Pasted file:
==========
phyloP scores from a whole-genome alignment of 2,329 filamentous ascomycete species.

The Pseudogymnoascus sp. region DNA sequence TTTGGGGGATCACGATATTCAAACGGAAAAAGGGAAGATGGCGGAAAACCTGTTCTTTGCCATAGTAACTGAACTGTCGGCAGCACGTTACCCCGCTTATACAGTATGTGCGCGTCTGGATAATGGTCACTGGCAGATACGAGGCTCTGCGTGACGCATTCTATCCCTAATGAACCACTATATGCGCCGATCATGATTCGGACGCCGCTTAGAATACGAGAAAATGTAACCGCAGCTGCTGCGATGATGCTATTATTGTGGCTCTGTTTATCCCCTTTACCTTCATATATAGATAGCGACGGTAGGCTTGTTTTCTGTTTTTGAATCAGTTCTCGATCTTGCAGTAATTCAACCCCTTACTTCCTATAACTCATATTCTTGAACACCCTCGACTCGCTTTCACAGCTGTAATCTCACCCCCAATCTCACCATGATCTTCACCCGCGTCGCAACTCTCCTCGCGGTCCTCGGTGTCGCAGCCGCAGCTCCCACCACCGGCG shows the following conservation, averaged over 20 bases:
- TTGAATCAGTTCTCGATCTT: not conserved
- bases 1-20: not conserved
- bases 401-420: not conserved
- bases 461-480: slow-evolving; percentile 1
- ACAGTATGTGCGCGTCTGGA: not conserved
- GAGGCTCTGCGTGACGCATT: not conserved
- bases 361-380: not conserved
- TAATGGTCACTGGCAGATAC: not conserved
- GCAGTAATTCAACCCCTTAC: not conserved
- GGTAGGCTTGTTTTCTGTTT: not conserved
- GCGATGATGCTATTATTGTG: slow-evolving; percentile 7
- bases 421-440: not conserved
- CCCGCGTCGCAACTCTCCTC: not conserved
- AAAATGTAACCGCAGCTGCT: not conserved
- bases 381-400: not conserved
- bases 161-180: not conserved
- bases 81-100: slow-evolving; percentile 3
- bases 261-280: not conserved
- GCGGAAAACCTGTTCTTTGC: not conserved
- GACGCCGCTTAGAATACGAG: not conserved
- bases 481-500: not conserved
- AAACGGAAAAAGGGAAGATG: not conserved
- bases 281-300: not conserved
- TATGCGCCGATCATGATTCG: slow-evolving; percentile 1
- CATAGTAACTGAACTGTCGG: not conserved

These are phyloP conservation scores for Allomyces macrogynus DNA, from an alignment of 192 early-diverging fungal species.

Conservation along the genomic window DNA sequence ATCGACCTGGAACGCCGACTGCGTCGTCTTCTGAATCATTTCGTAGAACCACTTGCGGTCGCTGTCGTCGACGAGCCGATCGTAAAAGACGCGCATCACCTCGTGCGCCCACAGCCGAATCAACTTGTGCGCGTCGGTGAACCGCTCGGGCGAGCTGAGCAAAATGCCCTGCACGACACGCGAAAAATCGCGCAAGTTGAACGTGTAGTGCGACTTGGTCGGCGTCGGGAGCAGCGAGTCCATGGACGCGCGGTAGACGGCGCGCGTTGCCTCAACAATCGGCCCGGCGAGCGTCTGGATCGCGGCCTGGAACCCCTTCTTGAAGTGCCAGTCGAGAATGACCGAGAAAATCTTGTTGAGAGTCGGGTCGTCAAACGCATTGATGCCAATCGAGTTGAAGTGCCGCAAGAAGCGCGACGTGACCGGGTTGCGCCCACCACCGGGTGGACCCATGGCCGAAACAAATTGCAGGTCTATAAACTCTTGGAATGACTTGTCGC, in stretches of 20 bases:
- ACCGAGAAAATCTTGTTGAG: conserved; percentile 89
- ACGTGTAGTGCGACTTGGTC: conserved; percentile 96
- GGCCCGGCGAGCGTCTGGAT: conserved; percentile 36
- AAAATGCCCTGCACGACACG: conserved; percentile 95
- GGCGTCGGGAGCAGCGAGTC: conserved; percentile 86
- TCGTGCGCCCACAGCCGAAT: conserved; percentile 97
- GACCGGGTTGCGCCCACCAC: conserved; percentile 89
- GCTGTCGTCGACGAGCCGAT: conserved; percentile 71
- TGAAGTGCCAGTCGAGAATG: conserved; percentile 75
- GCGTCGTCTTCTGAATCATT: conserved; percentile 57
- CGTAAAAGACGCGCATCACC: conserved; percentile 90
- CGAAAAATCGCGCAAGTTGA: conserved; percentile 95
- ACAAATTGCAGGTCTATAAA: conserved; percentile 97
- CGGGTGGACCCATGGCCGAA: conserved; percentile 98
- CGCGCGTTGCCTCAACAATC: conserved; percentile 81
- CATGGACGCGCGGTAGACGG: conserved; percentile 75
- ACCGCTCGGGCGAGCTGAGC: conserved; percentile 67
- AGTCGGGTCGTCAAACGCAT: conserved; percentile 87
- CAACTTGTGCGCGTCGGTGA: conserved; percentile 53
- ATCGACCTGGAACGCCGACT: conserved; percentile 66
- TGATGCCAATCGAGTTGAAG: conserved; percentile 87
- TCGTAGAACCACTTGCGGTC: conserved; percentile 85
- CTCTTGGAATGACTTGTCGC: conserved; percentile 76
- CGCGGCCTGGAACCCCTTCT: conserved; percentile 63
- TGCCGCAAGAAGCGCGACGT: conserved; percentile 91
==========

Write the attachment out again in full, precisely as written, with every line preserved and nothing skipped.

phyloP scores from a whole-genome alignment of 2,329 filamentous ascomycete species.

The Pseudogymnoascus sp. region DNA sequence TTTGGGGGATCACGATATTCAAACGGAAAAAGGGAAGATGGCGGAAAACCTGTTCTTTGCCATAGTAACTGAACTGTCGGCAGCACGTTACCCCGCTTATACAGTATGTGCGCGTCTGGATAATGGTCACTGGCAGATACGAGGCTCTGCGTGACGCATTCTATCCCTAATGAACCACTATATGCGCCGATCATGATTCGGACGCCGCTTAGAATACGAGAAAATGTAACCGCAGCTGCTGCGATGATGCTATTATTGTGGCTCTGTTTATCCCCTTTACCTTCATATATAGATAGCGACGGTAGGCTTGTTTTCTGTTTTTGAATCAGTTCTCGATCTTGCAGTAATTCAACCCCTTACTTCCTATAACTCATATTCTTGAACACCCTCGACTCGCTTTCACAGCTGTAATCTCACCCCCAATCTCACCATGATCTTCACCCGCGTCGCAACTCTCCTCGCGGTCCTCGGTGTCGCAGCCGCAGCTCCCACCACCGGCG shows the following conservation, averaged over 20 bases:
- TTGAATCAGTTCTCGATCTT: not conserved
- bases 1-20: not conserved
- bases 401-420: not conserved
- bases 461-480: slow-evolving; percentile 1
- ACAGTATGTGCGCGTCTGGA: not conserved
- GAGGCTCTGCGTGACGCATT: not conserved
- bases 361-380: not conserved
- TAATGGTCACTGGCAGATAC: not conserved
- GCAGTAATTCAACCCCTTAC: not conserved
- GGTAGGCTTGTTTTCTGTTT: not conserved
- GCGATGATGCTATTATTGTG: slow-evolving; percentile 7
- bases 421-440: not conserved
- CCCGCGTCGCAACTCTCCTC: not conserved
- AAAATGTAACCGCAGCTGCT: not conserved
- bases 381-400: not conserved
- bases 161-180: not conserved
- bases 81-100: slow-evolving; percentile 3
- bases 261-280: not conserved
- GCGGAAAACCTGTTCTTTGC: not conserved
- GACGCCGCTTAGAATACGAG: not conserved
- bases 481-500: not conserved
- AAACGGAAAAAGGGAAGATG: not conserved
- bases 281-300: not conserved
- TATGCGCCGATCATGATTCG: slow-evolving; percentile 1
- CATAGTAACTGAACTGTCGG: not conserved

These are phyloP conservation scores for Allomyces macrogynus DNA, from an alignment of 192 early-diverging fungal species.

Conservation along the genomic window DNA sequence ATCGACCTGGAACGCCGACTGCGTCGTCTTCTGAATCATTTCGTAGAACCACTTGCGGTCGCTGTCGTCGACGAGCCGATCGTAAAAGACGCGCATCACCTCGTGCGCCCACAGCCGAATCAACTTGTGCGCGTCGGTGAACCGCTCGGGCGAGCTGAGCAAAATGCCCTGCACGACACGCGAAAAATCGCGCAAGTTGAACGTGTAGTGCGACTTGGTCGGCGTCGGGAGCAGCGAGTCCATGGACGCGCGGTAGACGGCGCGCGTTGCCTCAACAATCGGCCCGGCGAGCGTCTGGATCGCGGCCTGGAACCCCTTCTTGAAGTGCCAGTCGAGAATGACCGAGAAAATCTTGTTGAGAGTCGGGTCGTCAAACGCATTGATGCCAATCGAGTTGAAGTGCCGCAAGAAGCGCGACGTGACCGGGTTGCGCCCACCACCGGGTGGACCCATGGCCGAAACAAATTGCAGGTCTATAAACTCTTGGAATGACTTGTCGC, in stretches of 20 bases:
- ACCGAGAAAATCTTGTTGAG: conserved; percentile 89
- ACGTGTAGTGCGACTTGGTC: conserved; percentile 96
- GGCCCGGCGAGCGTCTGGAT: conserved; percentile 36
- AAAATGCCCTGCACGACACG: conserved; percentile 95
- GGCGTCGGGAGCAGCGAGTC: conserved; percentile 86
- TCGTGCGCCCACAGCCGAAT: conserved; percentile 97
- GACCGGGTTGCGCCCACCAC: conserved; percentile 89
- GCTGTCGTCGACGAGCCGAT: conserved; percentile 71
- TGAAGTGCCAGTCGAGAATG: conserved; percentile 75
- GCGTCGTCTTCTGAATCATT: conserved; percentile 57
- CGTAAAAGACGCGCATCACC: conserved; percentile 90
- CGAAAAATCGCGCAAGTTGA: conserved; percentile 95
- ACAAATTGCAGGTCTATAAA: conserved; percentile 97
- CGGGTGGACCCATGGCCGAA: conserved; percentile 98
- CGCGCGTTGCCTCAACAATC: conserved; percentile 81
- CATGGACGCGCGGTAGACGG: conserved; percentile 75
- ACCGCTCGGGCGAGCTGAGC: conserved; percentile 67
- AGTCGGGTCGTCAAACGCAT: conserved; percentile 87
- CAACTTGTGCGCGTCGGTGA: conserved; percentile 53
- ATCGACCTGGAACGCCGACT: conserved; percentile 66
- TGATGCCAATCGAGTTGAAG: conserved; percentile 87
- TCGTAGAACCACTTGCGGTC: conserved; percentile 85
- CTCTTGGAATGACTTGTCGC: conserved; percentile 76
- CGCGGCCTGGAACCCCTTCT: conserved; percentile 63
- TGCCGCAAGAAGCGCGACGT: conserved; percentile 91